At around 4:30 a.m., Rockdale County Sheriffs' deputies and City of Conyers police officers responded to a call reporting a possible burglary at the residence of R. G. and J. M., located on Gees Mill Road. While responding to the call, a deputy saw a man, later identified as the Appellant, cross in front of his vehicle from a "wood line" or "clearing" located at the entrance of a nearby subdivision. The deputy testified that he observed the Appellant walking at approximately 5:20 a.m., wrapped in a "bright colored Disney blanket." The deputy testified that he questioned the Appellant. During the questioning, the Appellant appeared to understand the questions and responded to them. The Appellant told the deputy that he had come from his "nephew and niece's house." The deputy testified that the Appellant stated he had obtained the blanket from his niece.

         The deputy identified State's Exhibit 19 as the blanket found on the Appellant. The deputy read the Appellant the Miranda[8] warnings and placed him into custody. A police officer searched the area and found a knife lying on the ground close to the Appellant.

         During the trial, two videos of the police stop of the Appellant were played for the jury. Also, the police interviews of J. M. G. and N.M. G. were played for the jury.

         At trial, R. G. identified the intruder's knife found near the Appellant as one that was missing from her kitchen, and identified the blanket found near the Appellant as belonging to her daughter. Also, she identified the intruder as the Appellant in court. J. M. identified the knife found near the Appellant as one of his family's kitchen knives. J. M. also identified the blanket worn by the intruder as he left J. M.'s home as one of his daughter's blankets.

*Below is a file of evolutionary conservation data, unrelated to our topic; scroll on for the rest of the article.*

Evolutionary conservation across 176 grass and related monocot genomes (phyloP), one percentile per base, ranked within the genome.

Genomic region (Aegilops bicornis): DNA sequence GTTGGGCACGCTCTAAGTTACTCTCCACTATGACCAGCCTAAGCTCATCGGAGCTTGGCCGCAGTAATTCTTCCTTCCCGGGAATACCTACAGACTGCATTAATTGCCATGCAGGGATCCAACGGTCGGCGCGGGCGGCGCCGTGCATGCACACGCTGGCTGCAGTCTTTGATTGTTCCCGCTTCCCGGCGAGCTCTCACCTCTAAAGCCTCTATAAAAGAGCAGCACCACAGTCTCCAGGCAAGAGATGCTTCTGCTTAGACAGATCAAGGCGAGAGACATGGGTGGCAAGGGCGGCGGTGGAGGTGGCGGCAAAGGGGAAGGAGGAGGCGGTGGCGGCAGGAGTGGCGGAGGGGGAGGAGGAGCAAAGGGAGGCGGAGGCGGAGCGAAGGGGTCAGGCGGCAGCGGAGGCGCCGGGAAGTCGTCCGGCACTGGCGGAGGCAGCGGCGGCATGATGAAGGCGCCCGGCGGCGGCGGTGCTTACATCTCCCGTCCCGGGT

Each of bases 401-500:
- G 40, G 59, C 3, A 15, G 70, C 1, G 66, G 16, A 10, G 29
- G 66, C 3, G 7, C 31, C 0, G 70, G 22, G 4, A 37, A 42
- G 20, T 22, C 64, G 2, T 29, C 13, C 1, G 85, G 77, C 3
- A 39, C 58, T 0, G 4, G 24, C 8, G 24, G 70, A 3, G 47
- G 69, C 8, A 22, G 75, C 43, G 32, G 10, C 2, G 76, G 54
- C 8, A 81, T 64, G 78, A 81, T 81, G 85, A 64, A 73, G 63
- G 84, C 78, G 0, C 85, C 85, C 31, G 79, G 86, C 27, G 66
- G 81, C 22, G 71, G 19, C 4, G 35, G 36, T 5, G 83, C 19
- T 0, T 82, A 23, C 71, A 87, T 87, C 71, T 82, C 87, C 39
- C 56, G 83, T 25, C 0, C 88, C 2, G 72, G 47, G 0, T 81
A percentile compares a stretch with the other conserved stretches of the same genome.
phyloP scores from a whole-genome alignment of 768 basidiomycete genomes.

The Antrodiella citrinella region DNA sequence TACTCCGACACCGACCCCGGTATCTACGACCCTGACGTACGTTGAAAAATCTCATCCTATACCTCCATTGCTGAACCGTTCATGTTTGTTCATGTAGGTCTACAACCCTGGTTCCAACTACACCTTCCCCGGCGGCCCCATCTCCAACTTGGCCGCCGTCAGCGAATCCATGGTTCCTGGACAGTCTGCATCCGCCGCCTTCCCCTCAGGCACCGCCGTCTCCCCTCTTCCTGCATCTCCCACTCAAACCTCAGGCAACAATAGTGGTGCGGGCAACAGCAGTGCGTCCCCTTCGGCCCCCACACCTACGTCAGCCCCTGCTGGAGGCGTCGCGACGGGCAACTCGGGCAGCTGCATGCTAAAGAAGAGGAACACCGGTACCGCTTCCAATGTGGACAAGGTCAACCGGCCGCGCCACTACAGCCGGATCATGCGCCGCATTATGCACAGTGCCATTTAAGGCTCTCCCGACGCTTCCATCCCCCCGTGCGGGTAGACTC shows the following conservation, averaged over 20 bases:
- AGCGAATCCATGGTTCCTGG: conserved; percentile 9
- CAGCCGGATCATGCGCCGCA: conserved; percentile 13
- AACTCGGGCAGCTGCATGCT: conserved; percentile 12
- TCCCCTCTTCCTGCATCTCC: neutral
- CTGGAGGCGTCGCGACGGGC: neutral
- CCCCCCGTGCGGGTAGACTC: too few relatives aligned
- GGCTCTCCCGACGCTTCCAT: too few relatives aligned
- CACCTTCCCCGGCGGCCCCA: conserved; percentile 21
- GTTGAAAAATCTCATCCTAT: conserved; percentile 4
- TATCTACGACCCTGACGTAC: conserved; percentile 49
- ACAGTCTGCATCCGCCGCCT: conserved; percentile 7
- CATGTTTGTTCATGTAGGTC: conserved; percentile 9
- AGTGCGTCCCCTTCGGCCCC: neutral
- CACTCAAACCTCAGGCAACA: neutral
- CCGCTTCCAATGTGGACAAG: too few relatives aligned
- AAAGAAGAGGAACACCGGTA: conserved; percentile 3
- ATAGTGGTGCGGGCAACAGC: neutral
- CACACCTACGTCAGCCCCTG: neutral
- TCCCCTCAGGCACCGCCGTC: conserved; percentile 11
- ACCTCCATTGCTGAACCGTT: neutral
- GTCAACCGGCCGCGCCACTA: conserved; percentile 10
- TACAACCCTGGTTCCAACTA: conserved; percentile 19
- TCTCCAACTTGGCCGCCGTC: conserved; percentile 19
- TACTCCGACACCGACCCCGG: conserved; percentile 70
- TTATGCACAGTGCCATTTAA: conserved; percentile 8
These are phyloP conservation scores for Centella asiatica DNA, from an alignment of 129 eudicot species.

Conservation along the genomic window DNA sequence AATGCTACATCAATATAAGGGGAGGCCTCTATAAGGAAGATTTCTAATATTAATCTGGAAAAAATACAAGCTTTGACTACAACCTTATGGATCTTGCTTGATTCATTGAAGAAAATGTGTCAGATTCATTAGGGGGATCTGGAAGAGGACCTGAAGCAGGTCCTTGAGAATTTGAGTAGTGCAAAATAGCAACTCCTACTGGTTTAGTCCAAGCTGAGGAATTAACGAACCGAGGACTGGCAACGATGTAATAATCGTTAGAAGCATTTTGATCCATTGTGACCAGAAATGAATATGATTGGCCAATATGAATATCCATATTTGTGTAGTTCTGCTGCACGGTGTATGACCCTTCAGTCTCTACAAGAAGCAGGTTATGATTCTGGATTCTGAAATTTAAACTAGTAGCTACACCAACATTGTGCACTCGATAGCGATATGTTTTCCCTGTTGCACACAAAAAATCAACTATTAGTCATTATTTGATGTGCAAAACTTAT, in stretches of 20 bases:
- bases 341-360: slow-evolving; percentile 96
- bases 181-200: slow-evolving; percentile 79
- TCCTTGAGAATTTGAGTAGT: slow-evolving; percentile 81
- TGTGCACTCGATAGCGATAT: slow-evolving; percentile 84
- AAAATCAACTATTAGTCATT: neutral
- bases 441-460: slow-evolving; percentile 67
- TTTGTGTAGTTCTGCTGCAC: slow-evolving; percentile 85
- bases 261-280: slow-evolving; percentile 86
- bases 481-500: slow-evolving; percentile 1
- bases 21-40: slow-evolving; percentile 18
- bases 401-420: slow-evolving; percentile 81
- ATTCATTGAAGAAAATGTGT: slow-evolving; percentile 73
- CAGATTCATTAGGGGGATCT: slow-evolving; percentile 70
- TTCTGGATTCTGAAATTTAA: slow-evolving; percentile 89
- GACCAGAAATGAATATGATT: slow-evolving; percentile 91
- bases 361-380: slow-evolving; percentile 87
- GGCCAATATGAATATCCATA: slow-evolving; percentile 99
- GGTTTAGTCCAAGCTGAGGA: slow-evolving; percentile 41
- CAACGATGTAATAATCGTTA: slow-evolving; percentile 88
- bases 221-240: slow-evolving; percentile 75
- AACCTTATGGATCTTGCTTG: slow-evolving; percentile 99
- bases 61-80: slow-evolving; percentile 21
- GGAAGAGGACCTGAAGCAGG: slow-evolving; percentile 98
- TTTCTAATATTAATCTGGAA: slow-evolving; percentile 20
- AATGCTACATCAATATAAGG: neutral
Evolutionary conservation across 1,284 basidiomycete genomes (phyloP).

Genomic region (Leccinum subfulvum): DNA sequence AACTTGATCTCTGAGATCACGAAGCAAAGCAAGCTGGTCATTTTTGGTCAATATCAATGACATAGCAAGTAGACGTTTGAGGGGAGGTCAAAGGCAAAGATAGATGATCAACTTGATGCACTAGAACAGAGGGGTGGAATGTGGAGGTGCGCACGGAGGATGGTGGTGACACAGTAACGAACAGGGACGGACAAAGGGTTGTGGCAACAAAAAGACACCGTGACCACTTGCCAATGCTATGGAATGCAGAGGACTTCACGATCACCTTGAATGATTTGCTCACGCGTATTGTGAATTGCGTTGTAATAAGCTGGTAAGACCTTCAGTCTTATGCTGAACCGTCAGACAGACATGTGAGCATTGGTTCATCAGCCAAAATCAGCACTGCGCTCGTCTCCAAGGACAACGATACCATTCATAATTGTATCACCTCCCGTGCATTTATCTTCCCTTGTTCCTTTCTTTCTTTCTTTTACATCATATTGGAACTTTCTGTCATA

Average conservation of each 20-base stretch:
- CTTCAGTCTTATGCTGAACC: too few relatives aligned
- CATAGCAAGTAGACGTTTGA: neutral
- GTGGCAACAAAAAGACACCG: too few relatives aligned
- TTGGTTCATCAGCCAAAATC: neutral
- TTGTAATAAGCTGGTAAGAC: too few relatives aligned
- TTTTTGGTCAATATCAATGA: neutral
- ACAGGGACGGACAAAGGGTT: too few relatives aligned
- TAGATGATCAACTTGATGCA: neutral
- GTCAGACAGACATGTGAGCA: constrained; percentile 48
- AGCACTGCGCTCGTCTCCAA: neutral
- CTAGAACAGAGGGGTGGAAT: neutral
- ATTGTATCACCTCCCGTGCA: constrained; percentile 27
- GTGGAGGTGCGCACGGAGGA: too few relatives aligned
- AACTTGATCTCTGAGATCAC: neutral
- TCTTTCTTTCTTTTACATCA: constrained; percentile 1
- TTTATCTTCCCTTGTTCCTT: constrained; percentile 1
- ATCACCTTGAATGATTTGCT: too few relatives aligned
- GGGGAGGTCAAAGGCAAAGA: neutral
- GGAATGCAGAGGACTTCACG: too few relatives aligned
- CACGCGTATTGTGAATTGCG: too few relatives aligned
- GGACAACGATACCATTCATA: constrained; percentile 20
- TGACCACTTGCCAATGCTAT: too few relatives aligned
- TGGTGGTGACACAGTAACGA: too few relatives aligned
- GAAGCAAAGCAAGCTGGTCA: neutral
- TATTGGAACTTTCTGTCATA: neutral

The State also introduced the testimony of M. L., who lived on Millstone Manor, in "close proximity[ ]" to Gees Mill Road. M. L. testified that the Appellant had attended a birthday party at his (M. L.'s) residence on the evening of November 23, 2013. Around 2:30 a.m. on the morning of November 24, people began leaving the party, and M. L. asked a friend where the Appellant was located. The friend pointed to M. L.'s daughter's room. M. L. went to his daughter's room, turned the light on, and saw the Appellant there with M. L.'s five-year-old daughter and his unconscious sister, who earlier that evening, had "a little to much to drink." M. L. "grabbed . . . and had dragged [the Appellant] out of the room[, ]" and escorted him out of the home.

         After his conviction on the instant charges, the Appellant filed a motion for new trial. The trial court conducted a hearing, and denied the Appellant's motion. This appeal followed.

On appeal from a criminal conviction, we view the evidence in the light most favorable to the verdict and an appellant no longer enjoys the presumption of innocence. This Court determines whether the evidence is sufficient under the standard of Jackson v. Virginia, [9] and does not weigh the evidence or determine witness credibility. Any conflicts or inconsistencies in the evidence are for the jury to resolve. As long as there is some competent evidence, even though contradicted, to support each fact necessary to make out the State's case, we must uphold the jury's verdict.[10]

         "The standard of Jackson v. Virginia[11] is met if the evidence is sufficient for any rational trier of fact to find the defendant guilty beyond a reasonable doubt of the crime charged."[12] With these guiding principles in mind, we turn now to the Appellant's specific claims of error.